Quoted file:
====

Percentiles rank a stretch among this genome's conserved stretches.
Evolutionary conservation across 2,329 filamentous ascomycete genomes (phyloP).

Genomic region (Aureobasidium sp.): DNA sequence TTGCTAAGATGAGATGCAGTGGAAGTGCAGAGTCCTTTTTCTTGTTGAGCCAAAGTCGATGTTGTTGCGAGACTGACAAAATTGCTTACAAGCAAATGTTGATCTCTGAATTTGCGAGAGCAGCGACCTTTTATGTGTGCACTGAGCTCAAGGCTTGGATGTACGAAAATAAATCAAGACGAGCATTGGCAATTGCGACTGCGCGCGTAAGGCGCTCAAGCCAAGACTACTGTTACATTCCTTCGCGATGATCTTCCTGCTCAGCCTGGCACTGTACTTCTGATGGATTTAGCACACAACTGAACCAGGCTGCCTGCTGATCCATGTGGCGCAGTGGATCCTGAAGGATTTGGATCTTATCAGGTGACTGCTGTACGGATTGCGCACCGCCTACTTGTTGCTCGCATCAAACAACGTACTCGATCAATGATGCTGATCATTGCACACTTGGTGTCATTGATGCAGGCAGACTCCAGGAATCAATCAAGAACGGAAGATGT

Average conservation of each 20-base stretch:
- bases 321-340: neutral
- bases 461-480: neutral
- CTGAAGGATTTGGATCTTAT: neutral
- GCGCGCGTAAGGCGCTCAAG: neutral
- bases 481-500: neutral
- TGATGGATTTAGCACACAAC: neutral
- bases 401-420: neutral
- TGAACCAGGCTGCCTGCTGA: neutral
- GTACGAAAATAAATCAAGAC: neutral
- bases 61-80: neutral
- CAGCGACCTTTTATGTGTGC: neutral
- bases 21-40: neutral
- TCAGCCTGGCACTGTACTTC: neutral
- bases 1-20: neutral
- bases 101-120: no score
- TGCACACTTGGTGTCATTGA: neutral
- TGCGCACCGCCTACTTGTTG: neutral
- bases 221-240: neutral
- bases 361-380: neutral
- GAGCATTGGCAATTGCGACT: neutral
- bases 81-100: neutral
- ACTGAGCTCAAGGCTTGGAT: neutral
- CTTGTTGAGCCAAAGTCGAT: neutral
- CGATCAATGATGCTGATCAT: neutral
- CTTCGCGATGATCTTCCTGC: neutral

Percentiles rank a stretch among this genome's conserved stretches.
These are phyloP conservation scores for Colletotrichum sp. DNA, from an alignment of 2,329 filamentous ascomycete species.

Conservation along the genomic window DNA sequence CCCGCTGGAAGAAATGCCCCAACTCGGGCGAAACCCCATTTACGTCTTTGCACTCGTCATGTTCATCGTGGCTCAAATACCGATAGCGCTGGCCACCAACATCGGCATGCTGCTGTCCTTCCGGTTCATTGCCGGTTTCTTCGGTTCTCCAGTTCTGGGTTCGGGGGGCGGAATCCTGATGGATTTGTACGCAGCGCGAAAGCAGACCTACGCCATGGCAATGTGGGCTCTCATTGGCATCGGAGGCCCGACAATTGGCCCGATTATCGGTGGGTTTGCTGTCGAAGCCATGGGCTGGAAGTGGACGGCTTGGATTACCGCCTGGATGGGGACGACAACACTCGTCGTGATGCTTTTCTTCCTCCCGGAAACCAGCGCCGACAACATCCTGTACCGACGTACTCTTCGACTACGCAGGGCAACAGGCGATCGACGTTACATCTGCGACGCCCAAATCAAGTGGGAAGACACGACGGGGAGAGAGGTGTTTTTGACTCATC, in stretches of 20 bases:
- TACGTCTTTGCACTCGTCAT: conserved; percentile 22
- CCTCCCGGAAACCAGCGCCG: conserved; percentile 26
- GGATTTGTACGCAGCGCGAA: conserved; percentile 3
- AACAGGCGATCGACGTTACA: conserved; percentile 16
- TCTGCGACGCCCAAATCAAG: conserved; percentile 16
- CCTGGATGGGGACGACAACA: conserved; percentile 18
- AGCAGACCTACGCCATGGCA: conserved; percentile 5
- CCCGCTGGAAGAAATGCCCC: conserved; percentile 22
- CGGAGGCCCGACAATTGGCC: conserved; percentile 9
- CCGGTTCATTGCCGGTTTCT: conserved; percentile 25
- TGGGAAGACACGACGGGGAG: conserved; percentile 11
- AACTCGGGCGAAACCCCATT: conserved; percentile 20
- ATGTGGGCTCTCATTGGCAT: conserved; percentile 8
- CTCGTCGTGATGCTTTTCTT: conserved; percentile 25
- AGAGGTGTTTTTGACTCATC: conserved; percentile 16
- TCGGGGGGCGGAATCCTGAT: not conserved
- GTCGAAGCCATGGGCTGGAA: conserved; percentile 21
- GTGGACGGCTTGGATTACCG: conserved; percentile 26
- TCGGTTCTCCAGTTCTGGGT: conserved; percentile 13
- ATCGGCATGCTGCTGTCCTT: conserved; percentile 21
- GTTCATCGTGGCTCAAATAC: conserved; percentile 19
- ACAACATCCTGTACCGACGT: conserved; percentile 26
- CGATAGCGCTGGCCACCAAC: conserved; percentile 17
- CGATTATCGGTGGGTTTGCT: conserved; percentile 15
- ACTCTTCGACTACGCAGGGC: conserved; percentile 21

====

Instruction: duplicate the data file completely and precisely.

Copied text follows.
Percentiles rank a stretch among this genome's conserved stretches.
Evolutionary conservation across 2,329 filamentous ascomycete genomes (phyloP).

Genomic region (Aureobasidium sp.): DNA sequence TTGCTAAGATGAGATGCAGTGGAAGTGCAGAGTCCTTTTTCTTGTTGAGCCAAAGTCGATGTTGTTGCGAGACTGACAAAATTGCTTACAAGCAAATGTTGATCTCTGAATTTGCGAGAGCAGCGACCTTTTATGTGTGCACTGAGCTCAAGGCTTGGATGTACGAAAATAAATCAAGACGAGCATTGGCAATTGCGACTGCGCGCGTAAGGCGCTCAAGCCAAGACTACTGTTACATTCCTTCGCGATGATCTTCCTGCTCAGCCTGGCACTGTACTTCTGATGGATTTAGCACACAACTGAACCAGGCTGCCTGCTGATCCATGTGGCGCAGTGGATCCTGAAGGATTTGGATCTTATCAGGTGACTGCTGTACGGATTGCGCACCGCCTACTTGTTGCTCGCATCAAACAACGTACTCGATCAATGATGCTGATCATTGCACACTTGGTGTCATTGATGCAGGCAGACTCCAGGAATCAATCAAGAACGGAAGATGT

Average conservation of each 20-base stretch:
- bases 321-340: neutral
- bases 461-480: neutral
- CTGAAGGATTTGGATCTTAT: neutral
- GCGCGCGTAAGGCGCTCAAG: neutral
- bases 481-500: neutral
- TGATGGATTTAGCACACAAC: neutral
- bases 401-420: neutral
- TGAACCAGGCTGCCTGCTGA: neutral
- GTACGAAAATAAATCAAGAC: neutral
- bases 61-80: neutral
- CAGCGACCTTTTATGTGTGC: neutral
- bases 21-40: neutral
- TCAGCCTGGCACTGTACTTC: neutral
- bases 1-20: neutral
- bases 101-120: no score
- TGCACACTTGGTGTCATTGA: neutral
- TGCGCACCGCCTACTTGTTG: neutral
- bases 221-240: neutral
- bases 361-380: neutral
- GAGCATTGGCAATTGCGACT: neutral
- bases 81-100: neutral
- ACTGAGCTCAAGGCTTGGAT: neutral
- CTTGTTGAGCCAAAGTCGAT: neutral
- CGATCAATGATGCTGATCAT: neutral
- CTTCGCGATGATCTTCCTGC: neutral

Percentiles rank a stretch among this genome's conserved stretches.
These are phyloP conservation scores for Colletotrichum sp. DNA, from an alignment of 2,329 filamentous ascomycete species.

Conservation along the genomic window DNA sequence CCCGCTGGAAGAAATGCCCCAACTCGGGCGAAACCCCATTTACGTCTTTGCACTCGTCATGTTCATCGTGGCTCAAATACCGATAGCGCTGGCCACCAACATCGGCATGCTGCTGTCCTTCCGGTTCATTGCCGGTTTCTTCGGTTCTCCAGTTCTGGGTTCGGGGGGCGGAATCCTGATGGATTTGTACGCAGCGCGAAAGCAGACCTACGCCATGGCAATGTGGGCTCTCATTGGCATCGGAGGCCCGACAATTGGCCCGATTATCGGTGGGTTTGCTGTCGAAGCCATGGGCTGGAAGTGGACGGCTTGGATTACCGCCTGGATGGGGACGACAACACTCGTCGTGATGCTTTTCTTCCTCCCGGAAACCAGCGCCGACAACATCCTGTACCGACGTACTCTTCGACTACGCAGGGCAACAGGCGATCGACGTTACATCTGCGACGCCCAAATCAAGTGGGAAGACACGACGGGGAGAGAGGTGTTTTTGACTCATC, in stretches of 20 bases:
- TACGTCTTTGCACTCGTCAT: conserved; percentile 22
- CCTCCCGGAAACCAGCGCCG: conserved; percentile 26
- GGATTTGTACGCAGCGCGAA: conserved; percentile 3
- AACAGGCGATCGACGTTACA: conserved; percentile 16
- TCTGCGACGCCCAAATCAAG: conserved; percentile 16
- CCTGGATGGGGACGACAACA: conserved; percentile 18
- AGCAGACCTACGCCATGGCA: conserved; percentile 5
- CCCGCTGGAAGAAATGCCCC: conserved; percentile 22
- CGGAGGCCCGACAATTGGCC: conserved; percentile 9
- CCGGTTCATTGCCGGTTTCT: conserved; percentile 25
- TGGGAAGACACGACGGGGAG: conserved; percentile 11
- AACTCGGGCGAAACCCCATT: conserved; percentile 20
- ATGTGGGCTCTCATTGGCAT: conserved; percentile 8
- CTCGTCGTGATGCTTTTCTT: conserved; percentile 25
- AGAGGTGTTTTTGACTCATC: conserved; percentile 16
- TCGGGGGGCGGAATCCTGAT: not conserved
- GTCGAAGCCATGGGCTGGAA: conserved; percentile 21
- GTGGACGGCTTGGATTACCG: conserved; percentile 26
- TCGGTTCTCCAGTTCTGGGT: conserved; percentile 13
- ATCGGCATGCTGCTGTCCTT: conserved; percentile 21
- GTTCATCGTGGCTCAAATAC: conserved; percentile 19
- ACAACATCCTGTACCGACGT: conserved; percentile 26
- CGATAGCGCTGGCCACCAAC: conserved; percentile 17
- CGATTATCGGTGGGTTTGCT: conserved; percentile 15
- ACTCTTCGACTACGCAGGGC: conserved; percentile 21